Title I Newsletter

Martin Luther King, Jr. Elementary School

What is the Every Student Succeeds Act (ESSA)?

The Every Student Succeeds Act: What is in it? What does it mean for equity?

Title I Facts

  • Title I is the largest federally funded educational program in the United States.
  • Provides supplemental funds to assist schools with the highest student concentrations of poverty to meet school educational goals.
  • Title I is designed to help students achieve proficiency on challenging state academic achievement standards.
  • Title I schools with percentages of low-income students of at least 40% will qualify for Title I funds.
  • Provide funds to districts in order to assist schools with the highest levels of economically disadvantaged children for improving student achievement, staff development, and parent and community involvement.

Your Right to Know

Professional Qualifications of Teachers and Paraeducators

Parents of children attending Title I, Part A schools have the right to request and receive information about the qualifications of the teacher and paraprofessionals who provide instruction to students.

Teacher Qualifications

For teachers, at a minimum, the information given to you must explain these three essential

components of an educator’s qualifications. Whether the student’s teacher–

  • Has met state qualification and licensing criteria for the grade levels and subject areas in which the teacher provides instruction.
  • Is teaching under emergency or other provisional status through which state qualification or licensing criteria have been waived.
  • Is teaching in the field of discipline of the certification of the teacher.

Paraeducator Qualifications

In the Title I, Part A program, paraprofessionals must work under the supervision of a certified teacher. In schools like Martin Luther King, Jr. that operate a Schoolwide program, all paraeducators must meet professional qualifications.

To meet Title I, Part A program requirements, paraeducators must have a high school diploma or GED and must have:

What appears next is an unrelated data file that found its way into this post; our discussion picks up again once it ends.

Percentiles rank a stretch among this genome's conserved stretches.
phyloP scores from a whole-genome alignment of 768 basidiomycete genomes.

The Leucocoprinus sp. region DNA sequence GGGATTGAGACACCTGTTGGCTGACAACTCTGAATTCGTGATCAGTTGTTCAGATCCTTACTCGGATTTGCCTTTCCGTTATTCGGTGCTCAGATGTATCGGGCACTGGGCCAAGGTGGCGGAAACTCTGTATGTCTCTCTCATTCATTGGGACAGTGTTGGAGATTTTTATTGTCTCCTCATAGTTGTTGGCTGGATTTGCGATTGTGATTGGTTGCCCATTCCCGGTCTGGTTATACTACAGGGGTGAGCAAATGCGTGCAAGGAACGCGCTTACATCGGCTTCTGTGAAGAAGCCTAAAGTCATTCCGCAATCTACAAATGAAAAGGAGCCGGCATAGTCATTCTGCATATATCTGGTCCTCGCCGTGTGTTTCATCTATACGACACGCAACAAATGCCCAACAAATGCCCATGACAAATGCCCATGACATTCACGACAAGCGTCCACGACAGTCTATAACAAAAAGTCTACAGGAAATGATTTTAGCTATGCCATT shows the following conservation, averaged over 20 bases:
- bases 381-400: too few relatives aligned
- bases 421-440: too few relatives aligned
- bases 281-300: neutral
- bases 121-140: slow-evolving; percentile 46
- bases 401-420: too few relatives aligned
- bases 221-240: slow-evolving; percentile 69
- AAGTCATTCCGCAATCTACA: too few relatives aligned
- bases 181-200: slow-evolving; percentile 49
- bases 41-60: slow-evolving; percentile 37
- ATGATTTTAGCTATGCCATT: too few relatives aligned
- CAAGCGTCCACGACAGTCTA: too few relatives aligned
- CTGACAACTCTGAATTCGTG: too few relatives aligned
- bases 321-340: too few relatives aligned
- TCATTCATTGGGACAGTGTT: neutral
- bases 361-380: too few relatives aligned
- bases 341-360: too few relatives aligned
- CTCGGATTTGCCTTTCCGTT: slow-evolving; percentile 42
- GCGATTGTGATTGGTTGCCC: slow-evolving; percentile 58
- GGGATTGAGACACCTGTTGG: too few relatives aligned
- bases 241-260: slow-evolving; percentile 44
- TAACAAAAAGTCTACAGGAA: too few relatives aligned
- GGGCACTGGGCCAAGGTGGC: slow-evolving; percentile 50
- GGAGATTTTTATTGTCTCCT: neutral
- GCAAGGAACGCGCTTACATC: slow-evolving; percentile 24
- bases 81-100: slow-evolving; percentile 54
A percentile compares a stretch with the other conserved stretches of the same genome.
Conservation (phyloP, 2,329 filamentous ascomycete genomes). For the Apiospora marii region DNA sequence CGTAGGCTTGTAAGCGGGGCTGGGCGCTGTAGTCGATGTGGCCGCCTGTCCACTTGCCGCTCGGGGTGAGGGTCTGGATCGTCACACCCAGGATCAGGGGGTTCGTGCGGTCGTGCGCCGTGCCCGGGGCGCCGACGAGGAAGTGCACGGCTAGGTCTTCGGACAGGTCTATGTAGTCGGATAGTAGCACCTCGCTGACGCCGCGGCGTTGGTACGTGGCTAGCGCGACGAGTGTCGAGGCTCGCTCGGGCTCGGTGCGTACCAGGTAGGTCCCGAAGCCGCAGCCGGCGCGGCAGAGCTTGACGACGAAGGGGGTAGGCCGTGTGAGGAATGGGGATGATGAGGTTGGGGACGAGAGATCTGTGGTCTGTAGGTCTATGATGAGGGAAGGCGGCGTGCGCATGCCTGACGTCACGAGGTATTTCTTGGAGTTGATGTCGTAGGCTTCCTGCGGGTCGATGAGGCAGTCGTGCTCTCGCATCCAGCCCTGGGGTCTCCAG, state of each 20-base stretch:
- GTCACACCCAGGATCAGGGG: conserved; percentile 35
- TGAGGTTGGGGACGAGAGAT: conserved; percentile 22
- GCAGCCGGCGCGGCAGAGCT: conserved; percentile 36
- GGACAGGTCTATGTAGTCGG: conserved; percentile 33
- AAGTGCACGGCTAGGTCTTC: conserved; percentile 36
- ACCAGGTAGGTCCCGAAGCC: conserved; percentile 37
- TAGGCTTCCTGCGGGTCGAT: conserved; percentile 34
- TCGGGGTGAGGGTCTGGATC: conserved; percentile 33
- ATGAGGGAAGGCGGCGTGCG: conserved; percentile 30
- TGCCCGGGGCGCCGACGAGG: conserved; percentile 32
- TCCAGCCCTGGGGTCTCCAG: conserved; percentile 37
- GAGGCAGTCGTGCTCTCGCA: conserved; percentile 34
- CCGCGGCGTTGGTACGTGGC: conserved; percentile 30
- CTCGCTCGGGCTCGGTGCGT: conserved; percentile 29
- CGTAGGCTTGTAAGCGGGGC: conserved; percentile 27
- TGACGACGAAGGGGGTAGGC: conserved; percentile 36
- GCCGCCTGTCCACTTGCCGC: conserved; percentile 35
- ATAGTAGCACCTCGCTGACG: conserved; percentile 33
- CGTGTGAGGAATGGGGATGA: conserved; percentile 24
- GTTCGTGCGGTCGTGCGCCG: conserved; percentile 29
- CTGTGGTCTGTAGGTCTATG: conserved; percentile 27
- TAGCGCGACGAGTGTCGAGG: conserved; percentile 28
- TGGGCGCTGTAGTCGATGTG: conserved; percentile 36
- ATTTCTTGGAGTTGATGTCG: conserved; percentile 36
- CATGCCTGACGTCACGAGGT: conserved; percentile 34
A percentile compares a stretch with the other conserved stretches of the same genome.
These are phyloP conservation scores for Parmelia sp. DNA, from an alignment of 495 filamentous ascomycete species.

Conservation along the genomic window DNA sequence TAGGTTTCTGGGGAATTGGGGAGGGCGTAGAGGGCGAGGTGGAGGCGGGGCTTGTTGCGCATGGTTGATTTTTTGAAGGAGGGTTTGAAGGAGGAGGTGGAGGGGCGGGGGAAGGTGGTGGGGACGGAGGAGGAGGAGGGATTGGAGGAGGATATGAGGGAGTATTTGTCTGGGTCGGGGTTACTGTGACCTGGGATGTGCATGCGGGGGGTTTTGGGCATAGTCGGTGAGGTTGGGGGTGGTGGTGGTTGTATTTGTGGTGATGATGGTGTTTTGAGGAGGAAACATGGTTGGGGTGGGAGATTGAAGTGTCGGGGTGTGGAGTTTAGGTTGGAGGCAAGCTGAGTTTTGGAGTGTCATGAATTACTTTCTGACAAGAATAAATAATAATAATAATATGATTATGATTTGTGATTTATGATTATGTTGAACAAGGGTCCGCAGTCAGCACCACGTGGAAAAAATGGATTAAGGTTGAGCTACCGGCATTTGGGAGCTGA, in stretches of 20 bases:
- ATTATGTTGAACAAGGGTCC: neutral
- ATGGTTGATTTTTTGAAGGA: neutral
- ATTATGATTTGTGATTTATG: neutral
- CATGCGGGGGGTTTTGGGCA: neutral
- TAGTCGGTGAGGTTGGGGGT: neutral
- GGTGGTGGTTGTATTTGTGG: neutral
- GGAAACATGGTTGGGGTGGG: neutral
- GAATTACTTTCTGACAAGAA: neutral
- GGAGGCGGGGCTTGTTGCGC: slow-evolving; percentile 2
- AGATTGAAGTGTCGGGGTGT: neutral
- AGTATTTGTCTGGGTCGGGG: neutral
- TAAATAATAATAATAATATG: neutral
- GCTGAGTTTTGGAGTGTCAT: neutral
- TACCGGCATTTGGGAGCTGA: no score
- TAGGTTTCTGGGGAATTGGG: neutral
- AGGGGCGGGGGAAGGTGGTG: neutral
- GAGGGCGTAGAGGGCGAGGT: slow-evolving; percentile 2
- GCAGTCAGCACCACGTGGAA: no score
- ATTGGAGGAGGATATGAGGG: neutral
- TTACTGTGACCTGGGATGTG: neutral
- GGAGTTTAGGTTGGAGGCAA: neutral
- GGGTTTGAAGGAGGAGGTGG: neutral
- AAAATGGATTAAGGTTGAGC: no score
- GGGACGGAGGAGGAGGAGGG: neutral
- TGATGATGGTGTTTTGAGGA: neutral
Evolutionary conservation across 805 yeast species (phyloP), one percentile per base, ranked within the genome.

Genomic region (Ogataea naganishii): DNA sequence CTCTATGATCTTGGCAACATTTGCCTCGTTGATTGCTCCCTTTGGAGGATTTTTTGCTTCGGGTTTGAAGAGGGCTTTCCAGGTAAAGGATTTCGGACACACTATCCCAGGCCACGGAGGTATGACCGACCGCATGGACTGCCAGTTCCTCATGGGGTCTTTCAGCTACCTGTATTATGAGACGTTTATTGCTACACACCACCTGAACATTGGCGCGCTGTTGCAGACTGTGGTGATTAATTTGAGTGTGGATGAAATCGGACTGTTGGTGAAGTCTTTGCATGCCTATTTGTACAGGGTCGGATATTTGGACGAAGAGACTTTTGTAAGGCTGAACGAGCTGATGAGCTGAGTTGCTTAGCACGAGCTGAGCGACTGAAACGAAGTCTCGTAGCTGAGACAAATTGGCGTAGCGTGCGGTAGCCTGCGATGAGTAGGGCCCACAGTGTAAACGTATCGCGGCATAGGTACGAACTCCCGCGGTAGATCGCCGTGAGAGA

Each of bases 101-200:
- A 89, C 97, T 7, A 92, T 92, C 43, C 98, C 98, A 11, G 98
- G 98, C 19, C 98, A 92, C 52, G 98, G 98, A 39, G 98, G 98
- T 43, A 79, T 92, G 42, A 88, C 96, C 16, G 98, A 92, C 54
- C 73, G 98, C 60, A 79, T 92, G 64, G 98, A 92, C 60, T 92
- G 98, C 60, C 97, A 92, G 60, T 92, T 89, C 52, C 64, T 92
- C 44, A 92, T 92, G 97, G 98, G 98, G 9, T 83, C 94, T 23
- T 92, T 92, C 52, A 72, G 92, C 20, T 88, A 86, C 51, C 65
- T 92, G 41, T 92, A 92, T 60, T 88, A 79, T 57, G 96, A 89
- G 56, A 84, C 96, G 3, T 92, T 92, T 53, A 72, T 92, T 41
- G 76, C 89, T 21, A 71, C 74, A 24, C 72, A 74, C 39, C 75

• Completed at least two years of study at an institution of higher education; orObtained an associate’s or higher degree; or
  • Obtained an associate’s or higher degree; or
  • Passed the ETS ParaPro Assessment. The assessment measures skills and content knowledge related to reading, writing and math;
  • Previously completed the apprenticeship requirements, and must present a journey card or certificate. The portfolio and apprenticeships are no longer offered for enrollment; however, the Office of Superintendent of Public Instruction (OSPI) will continue to honor this pathway.

Title I Supported Programs at Our School

School Counselor

Our school counselor, Mrs. Garza, provides Social Emotional Learning instruction, supports small groups of students with similar needs, works with individual students in collaboration with their parents and helps to connect families with community resources.

Data Specialist

Our Data Specialist, Mrs. Gomez, provides program data management and on-site technology support.

Instructional Facilitator (IF)

MLK's IF, Mrs. Mandrell, provides support and training for staff members who provide instruction to students.

Professional Development

Title I funds are used to provide teachers with ongoing professional development and collaboration time so that they are well equipped to meet the needs of the students they serve.

Information on State and Local Assessments

Parents must receive information on each assessment required by the state and district. This information must include:
  1. Subject matter assessed.
  2. Purpose of the assessment.
  3. Source of the requirement.

If information is available, LEAs and schools must provide (including posting on their websites):
  • Length of time expected and schedule for the assessments.
  • Time and format for disseminating results.

Information on State or Local Educational Agency (LEA) Policy–Student Participation on Assessments

At the beginning of each school year, the LEA must notify parents that they may request (and the LEA will provide) information regarding any state or LEA policy regarding student participation in any assessments mandated by Section 1111(b)(2), and by the state or LEA. The information must include a policy, procedure, or parental right to opt the child out of such assessment, where applicable. [ESSA Section 1112 (e)(2)(A)]

Why is State Testing Required?

School districts and communities are different across the state. Families have the right to know how their child is progressing toward college and career readiness. Districts need to know if the curriculum they have chosen to teach their students to meet the state learning standards is working, or if they should make adjustments. State testing is required by state law (RCW 28A.230.095) and federal law (Elementary and Secondary Education Act). Learn more about why testing is required at Assessment’s Frequently Asked Question Website: www.k12.wa.us/assessment/StateTesting/FAQ.aspx

The Value of Students Coming to School Every Day


Parental and Family Engagement: Supporting the Academic Success of Children

Learning at home | UNICEF

Please visit our new Title I website for a detailed look at:

  • Our District Annual Report Card
  • Parents’ Right to Know: Student Achievement Reports
  • Parents’ Right to Know: Timely Notice of Limited State Certification and Licensure
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